Lost profits may be recovered as general damages if there is a “stable foundation for a reasonable estimate.” Tractebel, 487 F.3d at 110 (internal quotation and citations omitted). To plead a stable foundation, a plaintiff must show that “[t]here are some facts upon which a jury could base a judgment, not certain nor strictly accurate, but sufficiently so for the administration of justice.” Wakeman v. Wheeler & Wilson Mfg. Co., 101 N.Y. 205, 216 (1886); accord Plant Planners, Inc. v. Pollock, 60 N.Y.2d 779, 780–81 (1983) (lost profits are “recoverable where plaintiff has supplied some adequate basis for computing the amount.”). This standard flows from the principle that a party who breaches “his contract should not be permitted entirely to escape liability because the amount of the damage which he has caused is uncertain.” Tractebel, 487 F.3d at 110 (quoting Wakeman, 101 N.Y. at 209).  Under the stable foundation standard, therefore, general damages may be awarded for lost profits even where they are uncertain and difficult to estimate. See Randall-Smith, Inc. v. 43rd St. Estates Corp., 17 N.Y.2d 99, 105 (1966) (“The rule to be applied is a flexible one”); see also Tractebel, 487 F.3d at 112 (“New York courts have significant flexibility in estimating general damages once the fact of liability is established.”).

Lost profits as consequential, or special damages, do not “directly flow from the breach.” American List Corp., 75 N.Y.2d at 43. Where the damages were the result of a separate agreement with a nonparty, they are consequential damages. Typically, consequential damages involve a breach of contract that interferes with “the ability of the non-breaching party to operate his business, and thereby generate profits on collateral transactions” such that “profits from potential collateral exchanges are ‘lost.’” Tractebel, 487 F.3d at 109.

Lost profits as consequential or special damages “are only recoverable when ‘(1) it is demonstrated with certainty that the damages have been caused by the breach, (2) the extent of the loss is capable of proof with reasonable certainty, and (3) it is established that the damages were fairly within the contemplation of the parties.’” Biotronik, 22 N.Y.2d at 806, quoting Tractebel, 487 F.3d at 109, citing Kenford Co. v. County of Erie, 67 N.Y.2d 257, 261 (1986). As to the second requirement, the damages must be capable of measurement based upon known reliable factors. Ashland Mgt. Inc. v. Janien, 82 N.Y.2d 395, 403 (1993). They cannot be “speculative, possible or imaginary, but must be reasonably certain and directly traceable to the breach.” Id. Finally, the damages cannot be “remote or the result of other intervening causes.” Id.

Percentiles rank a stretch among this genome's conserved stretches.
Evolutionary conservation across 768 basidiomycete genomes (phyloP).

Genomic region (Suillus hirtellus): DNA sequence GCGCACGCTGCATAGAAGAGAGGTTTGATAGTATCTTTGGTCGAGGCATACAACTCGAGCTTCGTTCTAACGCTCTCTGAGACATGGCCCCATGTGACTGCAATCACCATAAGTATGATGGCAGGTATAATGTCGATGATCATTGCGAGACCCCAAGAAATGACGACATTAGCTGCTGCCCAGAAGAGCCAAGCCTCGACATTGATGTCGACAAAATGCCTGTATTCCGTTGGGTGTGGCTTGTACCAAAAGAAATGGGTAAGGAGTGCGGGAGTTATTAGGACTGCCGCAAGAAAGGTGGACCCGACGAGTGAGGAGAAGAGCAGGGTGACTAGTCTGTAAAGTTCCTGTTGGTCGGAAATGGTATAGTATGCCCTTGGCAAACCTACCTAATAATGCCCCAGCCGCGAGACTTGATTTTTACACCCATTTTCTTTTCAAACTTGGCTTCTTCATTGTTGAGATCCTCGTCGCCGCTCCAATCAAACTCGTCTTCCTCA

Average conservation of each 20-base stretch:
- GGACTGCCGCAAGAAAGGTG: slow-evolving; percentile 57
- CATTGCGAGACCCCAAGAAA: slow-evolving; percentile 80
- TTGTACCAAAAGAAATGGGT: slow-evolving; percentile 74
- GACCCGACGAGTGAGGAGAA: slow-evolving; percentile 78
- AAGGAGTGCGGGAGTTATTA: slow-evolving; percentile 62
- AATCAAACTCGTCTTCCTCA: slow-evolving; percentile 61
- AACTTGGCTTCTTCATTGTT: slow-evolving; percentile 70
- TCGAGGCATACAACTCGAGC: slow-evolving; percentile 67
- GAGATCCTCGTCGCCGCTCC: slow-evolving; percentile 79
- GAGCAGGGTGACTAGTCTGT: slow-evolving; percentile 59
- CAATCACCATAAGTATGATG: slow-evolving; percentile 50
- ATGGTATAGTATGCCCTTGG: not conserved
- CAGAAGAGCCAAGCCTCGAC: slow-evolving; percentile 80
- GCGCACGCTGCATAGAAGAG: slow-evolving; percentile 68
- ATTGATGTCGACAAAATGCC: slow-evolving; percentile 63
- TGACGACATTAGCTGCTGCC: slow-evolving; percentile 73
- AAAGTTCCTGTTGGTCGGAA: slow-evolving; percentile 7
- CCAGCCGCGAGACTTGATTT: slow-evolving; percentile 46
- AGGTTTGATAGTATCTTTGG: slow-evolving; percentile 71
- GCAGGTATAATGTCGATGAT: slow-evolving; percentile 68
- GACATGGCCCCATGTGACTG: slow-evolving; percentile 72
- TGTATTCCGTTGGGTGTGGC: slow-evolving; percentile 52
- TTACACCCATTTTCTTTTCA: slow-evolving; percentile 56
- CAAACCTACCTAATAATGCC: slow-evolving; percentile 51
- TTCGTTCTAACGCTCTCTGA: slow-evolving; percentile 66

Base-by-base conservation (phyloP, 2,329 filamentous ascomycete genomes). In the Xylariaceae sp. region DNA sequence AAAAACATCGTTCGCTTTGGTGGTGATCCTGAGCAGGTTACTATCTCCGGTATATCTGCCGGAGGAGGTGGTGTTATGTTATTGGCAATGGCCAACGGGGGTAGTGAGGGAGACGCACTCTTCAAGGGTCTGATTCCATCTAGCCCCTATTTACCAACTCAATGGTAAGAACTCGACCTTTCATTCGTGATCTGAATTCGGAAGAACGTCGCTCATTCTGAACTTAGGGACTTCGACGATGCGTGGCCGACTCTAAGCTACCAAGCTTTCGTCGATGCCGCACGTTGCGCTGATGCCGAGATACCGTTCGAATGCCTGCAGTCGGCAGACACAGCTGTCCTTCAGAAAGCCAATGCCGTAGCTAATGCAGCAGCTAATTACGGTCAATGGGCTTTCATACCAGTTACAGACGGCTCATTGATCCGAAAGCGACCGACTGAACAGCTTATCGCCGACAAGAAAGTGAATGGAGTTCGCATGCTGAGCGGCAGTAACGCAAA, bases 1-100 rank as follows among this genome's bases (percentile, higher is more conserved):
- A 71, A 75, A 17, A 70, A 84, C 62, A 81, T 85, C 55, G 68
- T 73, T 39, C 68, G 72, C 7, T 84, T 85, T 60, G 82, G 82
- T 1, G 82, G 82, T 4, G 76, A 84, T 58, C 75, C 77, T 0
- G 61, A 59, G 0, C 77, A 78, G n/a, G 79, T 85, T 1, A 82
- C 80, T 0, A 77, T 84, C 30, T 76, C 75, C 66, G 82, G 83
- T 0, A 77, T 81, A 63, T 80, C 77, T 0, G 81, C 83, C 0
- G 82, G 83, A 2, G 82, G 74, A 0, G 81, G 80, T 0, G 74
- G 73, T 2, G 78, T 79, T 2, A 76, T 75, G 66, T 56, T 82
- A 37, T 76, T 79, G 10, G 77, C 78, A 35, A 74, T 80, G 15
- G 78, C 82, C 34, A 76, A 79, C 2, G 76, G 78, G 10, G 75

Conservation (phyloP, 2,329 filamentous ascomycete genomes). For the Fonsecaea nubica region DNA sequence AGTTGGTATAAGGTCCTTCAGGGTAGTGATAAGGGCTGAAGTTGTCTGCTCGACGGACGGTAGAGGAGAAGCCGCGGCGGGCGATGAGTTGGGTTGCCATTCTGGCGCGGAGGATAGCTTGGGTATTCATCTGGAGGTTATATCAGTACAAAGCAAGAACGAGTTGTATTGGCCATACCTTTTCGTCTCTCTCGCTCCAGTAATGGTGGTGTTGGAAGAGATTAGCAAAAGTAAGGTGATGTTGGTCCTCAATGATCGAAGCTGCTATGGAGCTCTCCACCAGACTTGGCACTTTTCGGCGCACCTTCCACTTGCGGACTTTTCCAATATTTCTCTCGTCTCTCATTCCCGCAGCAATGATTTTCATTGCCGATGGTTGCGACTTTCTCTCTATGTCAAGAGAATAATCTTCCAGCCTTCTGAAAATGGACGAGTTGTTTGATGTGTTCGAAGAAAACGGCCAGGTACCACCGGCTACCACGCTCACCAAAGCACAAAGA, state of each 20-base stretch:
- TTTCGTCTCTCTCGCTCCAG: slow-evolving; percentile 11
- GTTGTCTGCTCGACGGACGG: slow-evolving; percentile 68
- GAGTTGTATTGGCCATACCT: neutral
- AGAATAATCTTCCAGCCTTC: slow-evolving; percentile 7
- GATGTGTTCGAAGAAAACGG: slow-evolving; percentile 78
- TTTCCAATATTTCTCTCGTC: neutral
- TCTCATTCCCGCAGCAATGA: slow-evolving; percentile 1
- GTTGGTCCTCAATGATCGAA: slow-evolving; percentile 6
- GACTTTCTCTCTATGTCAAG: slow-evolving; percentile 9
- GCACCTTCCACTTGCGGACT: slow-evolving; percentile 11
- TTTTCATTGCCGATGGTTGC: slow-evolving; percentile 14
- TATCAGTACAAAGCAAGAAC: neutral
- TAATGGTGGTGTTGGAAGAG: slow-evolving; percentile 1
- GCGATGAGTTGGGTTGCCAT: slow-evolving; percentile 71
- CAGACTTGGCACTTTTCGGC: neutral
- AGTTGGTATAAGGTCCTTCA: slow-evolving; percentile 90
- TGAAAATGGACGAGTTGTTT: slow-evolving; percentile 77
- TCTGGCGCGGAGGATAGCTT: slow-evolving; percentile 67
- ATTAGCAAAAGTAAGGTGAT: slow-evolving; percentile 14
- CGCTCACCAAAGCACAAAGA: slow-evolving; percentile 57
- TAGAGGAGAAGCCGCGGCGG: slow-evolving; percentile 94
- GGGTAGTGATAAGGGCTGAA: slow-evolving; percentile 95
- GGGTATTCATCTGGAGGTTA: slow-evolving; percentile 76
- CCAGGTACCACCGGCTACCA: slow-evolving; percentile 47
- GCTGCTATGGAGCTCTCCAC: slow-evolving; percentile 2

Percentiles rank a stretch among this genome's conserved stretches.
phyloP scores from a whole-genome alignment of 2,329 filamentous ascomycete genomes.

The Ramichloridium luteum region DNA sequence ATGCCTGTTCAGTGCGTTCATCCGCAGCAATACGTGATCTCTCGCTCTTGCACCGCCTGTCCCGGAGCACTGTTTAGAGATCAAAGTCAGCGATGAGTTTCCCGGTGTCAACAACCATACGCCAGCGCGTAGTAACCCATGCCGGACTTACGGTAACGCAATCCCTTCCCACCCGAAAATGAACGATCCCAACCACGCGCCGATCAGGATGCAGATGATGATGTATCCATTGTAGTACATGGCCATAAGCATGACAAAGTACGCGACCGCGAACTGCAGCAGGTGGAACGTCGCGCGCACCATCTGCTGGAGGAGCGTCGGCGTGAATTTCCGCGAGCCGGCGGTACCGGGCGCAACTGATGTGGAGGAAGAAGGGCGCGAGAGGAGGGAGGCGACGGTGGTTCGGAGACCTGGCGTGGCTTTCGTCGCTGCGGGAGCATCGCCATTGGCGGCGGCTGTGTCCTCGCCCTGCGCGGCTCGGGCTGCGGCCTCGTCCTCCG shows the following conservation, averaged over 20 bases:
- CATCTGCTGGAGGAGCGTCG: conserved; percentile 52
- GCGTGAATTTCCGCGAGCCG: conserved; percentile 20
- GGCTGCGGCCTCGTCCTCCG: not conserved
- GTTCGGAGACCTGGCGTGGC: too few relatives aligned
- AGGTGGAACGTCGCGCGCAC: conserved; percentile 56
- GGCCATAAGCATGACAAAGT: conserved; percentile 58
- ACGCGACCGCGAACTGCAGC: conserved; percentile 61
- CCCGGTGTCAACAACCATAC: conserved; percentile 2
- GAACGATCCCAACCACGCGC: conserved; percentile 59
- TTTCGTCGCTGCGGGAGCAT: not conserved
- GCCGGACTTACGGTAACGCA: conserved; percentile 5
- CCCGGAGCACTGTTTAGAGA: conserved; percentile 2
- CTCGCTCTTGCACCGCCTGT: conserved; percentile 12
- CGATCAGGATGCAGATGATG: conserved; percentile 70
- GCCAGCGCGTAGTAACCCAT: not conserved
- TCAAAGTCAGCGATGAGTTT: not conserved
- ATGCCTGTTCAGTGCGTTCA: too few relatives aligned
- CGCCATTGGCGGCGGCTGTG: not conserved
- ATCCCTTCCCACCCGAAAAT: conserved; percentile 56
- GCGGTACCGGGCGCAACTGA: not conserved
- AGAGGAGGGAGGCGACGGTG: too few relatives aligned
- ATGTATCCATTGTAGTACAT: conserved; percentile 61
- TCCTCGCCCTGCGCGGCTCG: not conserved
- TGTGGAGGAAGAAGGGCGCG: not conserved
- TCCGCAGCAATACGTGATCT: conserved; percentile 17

Notably, if a new business is seeking to recover for the loss of future profits, the courts impose “a stricter standard … for the obvious reason that there does not exist a reasonable basis of experience upon which to estimate lost profits with the requisite degree of reasonable certainty.” Id., citing Cramer v. Grand Rapids Show Case Co., 223 N.Y. 63 (1918); 25 CJS, Damages, § 42(b).

In Fresenius Kabi USA, LLC v. Hetero USA, Inc., supra (here), the Appellate Division, First Department considered the foregoing principles in dismissing the plaintiff’s claim for lost profits.

Plaintiff sought damages for lost profits resulting from defendant’s alleged breach of the parties’ “Product Distribution Agreement.” The agreement contained a limitation of liability clause that provided, in pertinent part, “Except for indemnification obligations under this agreement, no party shall be liable to the other party for indirect, incidental, special or consequential damages arising out of performance under this agreement, including without limitation, loss of . . . profits.” 

Relying on Biotronik, Plaintiff argued that the lost profit damages were recoverable because “they [were] direct, or general, as opposed to consequential.” Slip Op. at *1. The First Department “reject[ed] this argument” without explanation. Id. 

In addition, because of the clear and unambiguous language of the limitation of liability clause in the Product Distribution Agreement, the Court concluded that the agreement “barred” recovery of lost profits. Id. The Court noted that plaintiff failed to provide “a persuasive explanation for why the parties included the ‘lost profits’ language in the limitation of liability clause if they did not intend to preclude the recovery of lost profits.” Id.

Takeaway

A party may not recover damages for lost profits unless such damages were within the contemplation of the parties at the time the contract was entered into and are capable of measurement with reasonable certainty. The former requirement speaks of foreseeability, while the latter speaks of reasonable certainty. Given the Court’s rejection of plaintiff’s argument, it appears that lost profits were not foreseeable.

Moreover, even if the damages could be categorized as general damages, plaintiff could not explain why the limitation of liability clause did not apply to lost profits as either general or consequential damages. Without such an explanation, the Court enforced the limitation of liability clause according to its terms.